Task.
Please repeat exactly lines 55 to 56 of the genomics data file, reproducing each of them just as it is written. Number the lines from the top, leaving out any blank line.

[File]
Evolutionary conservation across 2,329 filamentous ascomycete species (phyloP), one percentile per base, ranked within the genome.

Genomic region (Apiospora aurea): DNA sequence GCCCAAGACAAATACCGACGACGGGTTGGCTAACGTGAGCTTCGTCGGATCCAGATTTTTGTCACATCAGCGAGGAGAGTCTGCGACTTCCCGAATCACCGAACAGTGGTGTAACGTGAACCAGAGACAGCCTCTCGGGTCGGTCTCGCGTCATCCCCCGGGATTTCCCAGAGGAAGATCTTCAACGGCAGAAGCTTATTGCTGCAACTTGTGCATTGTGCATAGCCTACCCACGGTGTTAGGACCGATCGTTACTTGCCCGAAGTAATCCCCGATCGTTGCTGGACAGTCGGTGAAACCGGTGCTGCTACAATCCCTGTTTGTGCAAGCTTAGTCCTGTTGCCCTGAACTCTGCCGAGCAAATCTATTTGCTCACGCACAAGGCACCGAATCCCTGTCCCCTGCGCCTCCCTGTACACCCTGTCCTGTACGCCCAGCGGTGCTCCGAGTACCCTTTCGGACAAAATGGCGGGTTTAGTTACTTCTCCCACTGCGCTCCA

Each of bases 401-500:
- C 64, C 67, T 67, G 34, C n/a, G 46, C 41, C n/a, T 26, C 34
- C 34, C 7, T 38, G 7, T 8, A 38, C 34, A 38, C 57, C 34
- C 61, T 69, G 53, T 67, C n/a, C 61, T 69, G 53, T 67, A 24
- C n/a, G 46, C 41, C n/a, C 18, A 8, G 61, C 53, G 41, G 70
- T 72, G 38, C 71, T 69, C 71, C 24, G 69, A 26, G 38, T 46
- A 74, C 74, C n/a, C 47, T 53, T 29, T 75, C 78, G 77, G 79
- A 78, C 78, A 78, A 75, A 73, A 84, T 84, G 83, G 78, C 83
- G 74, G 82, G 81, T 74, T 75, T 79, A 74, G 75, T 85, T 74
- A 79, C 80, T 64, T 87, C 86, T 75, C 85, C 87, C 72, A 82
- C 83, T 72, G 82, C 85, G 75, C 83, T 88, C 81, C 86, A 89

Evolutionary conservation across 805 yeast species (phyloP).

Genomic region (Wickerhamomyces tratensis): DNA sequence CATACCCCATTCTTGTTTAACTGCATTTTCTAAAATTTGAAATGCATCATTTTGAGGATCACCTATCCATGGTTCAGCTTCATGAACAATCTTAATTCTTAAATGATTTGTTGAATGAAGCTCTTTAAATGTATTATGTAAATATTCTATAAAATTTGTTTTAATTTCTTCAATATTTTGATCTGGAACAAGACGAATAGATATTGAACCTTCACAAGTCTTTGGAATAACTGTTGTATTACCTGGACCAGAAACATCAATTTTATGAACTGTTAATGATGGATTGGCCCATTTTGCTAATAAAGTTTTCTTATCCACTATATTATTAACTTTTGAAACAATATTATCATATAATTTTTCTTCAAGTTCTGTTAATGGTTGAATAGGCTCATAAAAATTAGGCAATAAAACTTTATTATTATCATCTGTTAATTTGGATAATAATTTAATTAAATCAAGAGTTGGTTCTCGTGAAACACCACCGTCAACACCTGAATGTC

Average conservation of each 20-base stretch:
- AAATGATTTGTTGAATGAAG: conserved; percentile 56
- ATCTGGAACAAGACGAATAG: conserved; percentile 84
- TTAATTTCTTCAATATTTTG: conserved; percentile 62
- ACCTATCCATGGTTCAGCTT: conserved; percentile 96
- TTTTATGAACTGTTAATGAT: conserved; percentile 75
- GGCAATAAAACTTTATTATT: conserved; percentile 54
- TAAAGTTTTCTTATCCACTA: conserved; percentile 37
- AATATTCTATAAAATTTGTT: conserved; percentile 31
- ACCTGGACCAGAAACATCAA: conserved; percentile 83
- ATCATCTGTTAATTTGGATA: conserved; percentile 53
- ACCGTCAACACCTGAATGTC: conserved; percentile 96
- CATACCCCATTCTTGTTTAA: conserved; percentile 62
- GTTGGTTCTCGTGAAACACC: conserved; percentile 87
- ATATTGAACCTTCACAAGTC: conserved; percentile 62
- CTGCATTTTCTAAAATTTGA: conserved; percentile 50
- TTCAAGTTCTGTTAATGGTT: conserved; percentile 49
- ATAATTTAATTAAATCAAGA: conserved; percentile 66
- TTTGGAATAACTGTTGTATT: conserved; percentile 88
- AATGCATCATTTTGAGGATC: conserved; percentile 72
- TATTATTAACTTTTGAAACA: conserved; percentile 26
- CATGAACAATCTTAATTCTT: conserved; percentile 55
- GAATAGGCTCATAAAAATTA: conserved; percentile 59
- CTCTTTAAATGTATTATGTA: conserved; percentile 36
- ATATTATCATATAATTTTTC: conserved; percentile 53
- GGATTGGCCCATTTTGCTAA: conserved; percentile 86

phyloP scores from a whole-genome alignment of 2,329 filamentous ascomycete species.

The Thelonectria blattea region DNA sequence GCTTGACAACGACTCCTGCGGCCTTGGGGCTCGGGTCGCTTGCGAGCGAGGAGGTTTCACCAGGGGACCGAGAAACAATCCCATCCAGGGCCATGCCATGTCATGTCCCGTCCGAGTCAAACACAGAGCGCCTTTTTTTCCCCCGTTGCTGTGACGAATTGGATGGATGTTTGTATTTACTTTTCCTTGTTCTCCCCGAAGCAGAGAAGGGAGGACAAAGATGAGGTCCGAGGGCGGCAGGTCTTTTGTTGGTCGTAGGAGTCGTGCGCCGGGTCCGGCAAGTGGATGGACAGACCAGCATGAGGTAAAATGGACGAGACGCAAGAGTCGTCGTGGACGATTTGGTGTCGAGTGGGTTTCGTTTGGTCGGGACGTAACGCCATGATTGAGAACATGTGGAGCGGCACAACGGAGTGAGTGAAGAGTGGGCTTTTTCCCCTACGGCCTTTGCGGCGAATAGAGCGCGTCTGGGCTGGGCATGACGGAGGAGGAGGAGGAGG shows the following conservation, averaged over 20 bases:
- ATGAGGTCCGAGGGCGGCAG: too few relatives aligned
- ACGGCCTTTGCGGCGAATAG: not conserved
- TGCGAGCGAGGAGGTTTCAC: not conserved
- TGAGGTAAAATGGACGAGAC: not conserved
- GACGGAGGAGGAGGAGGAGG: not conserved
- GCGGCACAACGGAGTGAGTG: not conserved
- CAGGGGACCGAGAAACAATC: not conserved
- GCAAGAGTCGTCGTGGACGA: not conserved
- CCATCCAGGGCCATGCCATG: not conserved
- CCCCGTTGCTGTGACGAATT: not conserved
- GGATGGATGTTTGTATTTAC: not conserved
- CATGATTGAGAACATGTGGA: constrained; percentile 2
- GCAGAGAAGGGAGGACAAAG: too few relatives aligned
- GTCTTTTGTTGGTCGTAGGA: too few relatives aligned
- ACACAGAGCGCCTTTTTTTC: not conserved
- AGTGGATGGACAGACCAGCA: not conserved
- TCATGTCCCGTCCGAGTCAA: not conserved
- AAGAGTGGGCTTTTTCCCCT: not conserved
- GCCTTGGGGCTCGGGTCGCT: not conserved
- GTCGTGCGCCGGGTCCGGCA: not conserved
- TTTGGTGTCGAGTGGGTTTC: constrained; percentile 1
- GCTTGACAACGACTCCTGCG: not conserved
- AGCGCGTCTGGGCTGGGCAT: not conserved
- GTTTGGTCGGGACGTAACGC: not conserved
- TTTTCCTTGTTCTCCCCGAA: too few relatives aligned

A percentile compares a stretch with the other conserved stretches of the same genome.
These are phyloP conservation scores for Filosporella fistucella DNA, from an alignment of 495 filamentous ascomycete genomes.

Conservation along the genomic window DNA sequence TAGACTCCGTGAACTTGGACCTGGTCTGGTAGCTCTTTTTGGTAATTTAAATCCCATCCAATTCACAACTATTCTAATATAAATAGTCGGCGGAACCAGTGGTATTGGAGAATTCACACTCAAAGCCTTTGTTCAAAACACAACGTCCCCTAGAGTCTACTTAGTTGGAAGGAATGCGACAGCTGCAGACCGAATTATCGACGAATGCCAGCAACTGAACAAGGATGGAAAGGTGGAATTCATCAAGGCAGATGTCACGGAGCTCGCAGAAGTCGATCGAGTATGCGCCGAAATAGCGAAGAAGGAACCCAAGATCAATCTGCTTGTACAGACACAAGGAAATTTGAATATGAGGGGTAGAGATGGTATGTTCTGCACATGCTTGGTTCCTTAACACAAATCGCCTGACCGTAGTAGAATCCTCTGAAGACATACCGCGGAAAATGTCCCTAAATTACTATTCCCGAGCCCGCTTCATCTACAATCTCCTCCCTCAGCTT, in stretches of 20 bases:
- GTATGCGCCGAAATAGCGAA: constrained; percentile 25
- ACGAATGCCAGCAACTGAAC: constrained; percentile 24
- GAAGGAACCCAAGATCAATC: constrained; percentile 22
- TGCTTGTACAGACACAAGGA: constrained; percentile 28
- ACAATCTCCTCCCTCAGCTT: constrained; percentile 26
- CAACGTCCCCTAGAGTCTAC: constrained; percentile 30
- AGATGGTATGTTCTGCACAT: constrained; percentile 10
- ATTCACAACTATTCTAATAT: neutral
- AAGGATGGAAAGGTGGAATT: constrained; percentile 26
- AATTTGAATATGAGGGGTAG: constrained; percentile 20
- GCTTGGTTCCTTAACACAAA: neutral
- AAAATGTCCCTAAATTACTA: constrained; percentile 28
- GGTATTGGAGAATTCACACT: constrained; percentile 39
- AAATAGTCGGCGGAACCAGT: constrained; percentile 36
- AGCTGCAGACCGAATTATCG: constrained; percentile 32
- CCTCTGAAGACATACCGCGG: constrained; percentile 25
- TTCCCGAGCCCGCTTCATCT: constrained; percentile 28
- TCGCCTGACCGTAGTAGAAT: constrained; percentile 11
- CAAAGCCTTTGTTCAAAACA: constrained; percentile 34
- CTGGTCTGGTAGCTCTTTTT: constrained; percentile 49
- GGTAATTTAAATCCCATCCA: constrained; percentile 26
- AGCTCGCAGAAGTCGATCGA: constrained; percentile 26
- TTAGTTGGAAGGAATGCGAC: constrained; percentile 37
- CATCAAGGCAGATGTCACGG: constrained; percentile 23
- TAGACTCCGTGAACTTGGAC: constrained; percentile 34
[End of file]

- CATGATTGAGAACATGTGGA: constrained; percentile 2
- GCAGAGAAGGGAGGACAAAG: too few relatives aligned